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Remarks Opposing the Austerity Continuing Resolution

March 6, 2013
Remarks Opposing the Austerity Continuing Resolution

Washington, D.C. – Representative David Price (NC-04) addressed his colleagues in the House of Representatives today, urging them to reject a Continuing Resolution that locks in austere sequestration cuts, which will impair vital government functions, reduce the paychecks of thousands of American workers and undermine the economic recovery. The text of Rep. Price's remarks is provided below.

Watch Rep. Price's Remarks on YouTube

Mr. Speaker,

There is a blizzard of evidence against the Continuing Resolution, yet the Republican majority keeps skidding ahead like an out-of-control snowplow.

Instead of avoiding sequestration with a balanced deficit reduction package, this CR will lock in these devastating cuts—impairing vital government functions, reducing the paychecks of thousands of American workers, and undermining our economic recovery, costing three-quarters of a million jobs according to the CBO.

Earlier this week I heard a panel of economists speculate about what future generations will say about what we're going through 20 or 30 years from now. They are likely to be baffled they said: how could a great nation do such damage to itself? How could political brinkmanship and rigid ideology go so far? In fact, that's exactly what my constituents are already asking, as they begin to pay the price for this House's failure to do we were elected to do.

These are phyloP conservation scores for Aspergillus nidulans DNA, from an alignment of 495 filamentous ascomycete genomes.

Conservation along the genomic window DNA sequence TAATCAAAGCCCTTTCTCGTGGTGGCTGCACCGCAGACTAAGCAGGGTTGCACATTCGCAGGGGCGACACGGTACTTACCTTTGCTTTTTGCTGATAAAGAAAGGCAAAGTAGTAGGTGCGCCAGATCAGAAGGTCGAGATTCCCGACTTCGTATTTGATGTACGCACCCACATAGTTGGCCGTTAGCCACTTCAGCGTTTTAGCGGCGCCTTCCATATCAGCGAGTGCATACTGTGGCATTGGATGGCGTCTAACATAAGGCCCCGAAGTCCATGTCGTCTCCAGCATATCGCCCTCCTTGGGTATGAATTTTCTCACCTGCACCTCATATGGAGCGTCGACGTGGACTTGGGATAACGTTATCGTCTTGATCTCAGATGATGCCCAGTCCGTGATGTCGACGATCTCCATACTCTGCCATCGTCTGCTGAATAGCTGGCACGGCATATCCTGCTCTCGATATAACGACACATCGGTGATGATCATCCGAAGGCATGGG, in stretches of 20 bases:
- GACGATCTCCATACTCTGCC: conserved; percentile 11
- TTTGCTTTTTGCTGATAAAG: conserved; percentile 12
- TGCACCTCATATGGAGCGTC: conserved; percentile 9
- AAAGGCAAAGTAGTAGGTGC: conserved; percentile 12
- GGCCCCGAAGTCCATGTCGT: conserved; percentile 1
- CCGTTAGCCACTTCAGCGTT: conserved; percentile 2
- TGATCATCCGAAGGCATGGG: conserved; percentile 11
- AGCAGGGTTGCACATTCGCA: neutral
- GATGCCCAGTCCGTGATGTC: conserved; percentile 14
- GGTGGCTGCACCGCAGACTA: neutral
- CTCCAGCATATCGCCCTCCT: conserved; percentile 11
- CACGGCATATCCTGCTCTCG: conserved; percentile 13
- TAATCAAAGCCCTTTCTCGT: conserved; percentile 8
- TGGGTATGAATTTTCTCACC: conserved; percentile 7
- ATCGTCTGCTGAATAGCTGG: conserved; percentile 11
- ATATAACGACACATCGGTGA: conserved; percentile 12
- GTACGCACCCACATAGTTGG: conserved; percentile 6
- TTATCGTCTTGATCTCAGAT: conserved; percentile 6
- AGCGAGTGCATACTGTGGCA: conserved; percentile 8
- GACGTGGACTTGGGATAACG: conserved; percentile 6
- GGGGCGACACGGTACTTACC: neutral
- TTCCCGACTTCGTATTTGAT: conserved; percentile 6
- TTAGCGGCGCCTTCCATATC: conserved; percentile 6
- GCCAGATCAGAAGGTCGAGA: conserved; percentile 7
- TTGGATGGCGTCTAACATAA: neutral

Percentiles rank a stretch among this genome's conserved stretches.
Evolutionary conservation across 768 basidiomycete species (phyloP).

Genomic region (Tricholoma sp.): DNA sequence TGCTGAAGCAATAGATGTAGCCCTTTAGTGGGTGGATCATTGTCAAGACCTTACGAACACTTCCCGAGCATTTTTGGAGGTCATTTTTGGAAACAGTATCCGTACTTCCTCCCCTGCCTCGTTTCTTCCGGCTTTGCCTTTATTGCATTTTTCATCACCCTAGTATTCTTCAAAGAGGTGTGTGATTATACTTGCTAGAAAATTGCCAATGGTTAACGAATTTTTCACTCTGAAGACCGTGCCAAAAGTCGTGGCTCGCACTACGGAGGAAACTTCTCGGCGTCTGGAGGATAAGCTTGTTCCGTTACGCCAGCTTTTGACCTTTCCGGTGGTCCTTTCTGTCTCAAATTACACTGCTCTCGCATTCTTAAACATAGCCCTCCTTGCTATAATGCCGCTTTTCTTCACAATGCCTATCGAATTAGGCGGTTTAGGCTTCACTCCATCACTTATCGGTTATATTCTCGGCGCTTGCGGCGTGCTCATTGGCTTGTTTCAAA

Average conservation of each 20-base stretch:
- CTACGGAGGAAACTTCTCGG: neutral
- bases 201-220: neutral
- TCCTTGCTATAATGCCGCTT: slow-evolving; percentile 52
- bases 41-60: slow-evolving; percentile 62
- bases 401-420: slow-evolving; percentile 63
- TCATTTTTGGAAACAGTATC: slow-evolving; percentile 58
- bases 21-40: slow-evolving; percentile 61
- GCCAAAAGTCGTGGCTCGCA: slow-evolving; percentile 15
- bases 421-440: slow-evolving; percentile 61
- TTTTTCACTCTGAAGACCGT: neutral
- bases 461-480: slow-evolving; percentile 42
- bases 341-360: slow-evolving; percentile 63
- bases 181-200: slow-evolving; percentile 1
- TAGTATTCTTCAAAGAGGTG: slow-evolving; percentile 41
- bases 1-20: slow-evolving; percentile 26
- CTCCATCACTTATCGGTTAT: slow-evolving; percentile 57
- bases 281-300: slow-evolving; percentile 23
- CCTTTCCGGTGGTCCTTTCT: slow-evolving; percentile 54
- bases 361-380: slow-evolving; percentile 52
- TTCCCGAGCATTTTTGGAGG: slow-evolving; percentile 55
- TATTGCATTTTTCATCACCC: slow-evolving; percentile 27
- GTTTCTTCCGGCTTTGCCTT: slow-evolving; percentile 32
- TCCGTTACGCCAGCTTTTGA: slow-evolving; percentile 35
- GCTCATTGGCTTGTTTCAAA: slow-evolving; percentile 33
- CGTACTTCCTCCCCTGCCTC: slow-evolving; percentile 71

Just yesterday, members of the Military Construction and Veterans Subcommittee heard testimony from senior officers from each service about the impact of sequestration on their operations. Their message was "Don't be fooled". We may be giving them marginally greater flexibility by including the full-year FY 2013 bills for Defense and Veterans in this Continuing Resolution, but we are not sparing them from the sledgehammer of sequestration.

This approach also begs the question: Why not pass full-year bills for all departments? The Homeland Security Subcommittee produced a compromise full-year bill that could easily have been included in this measure. Stop-gap funding measures only perpetuate our economic uncertainty and only prevent us from getting to the heart of our fiscal challenges.

We owe this body a better appropriations process, and we owe our people a budget that accelerates the recovery and protects our economic future instead of simply serving a rigid political ideology.

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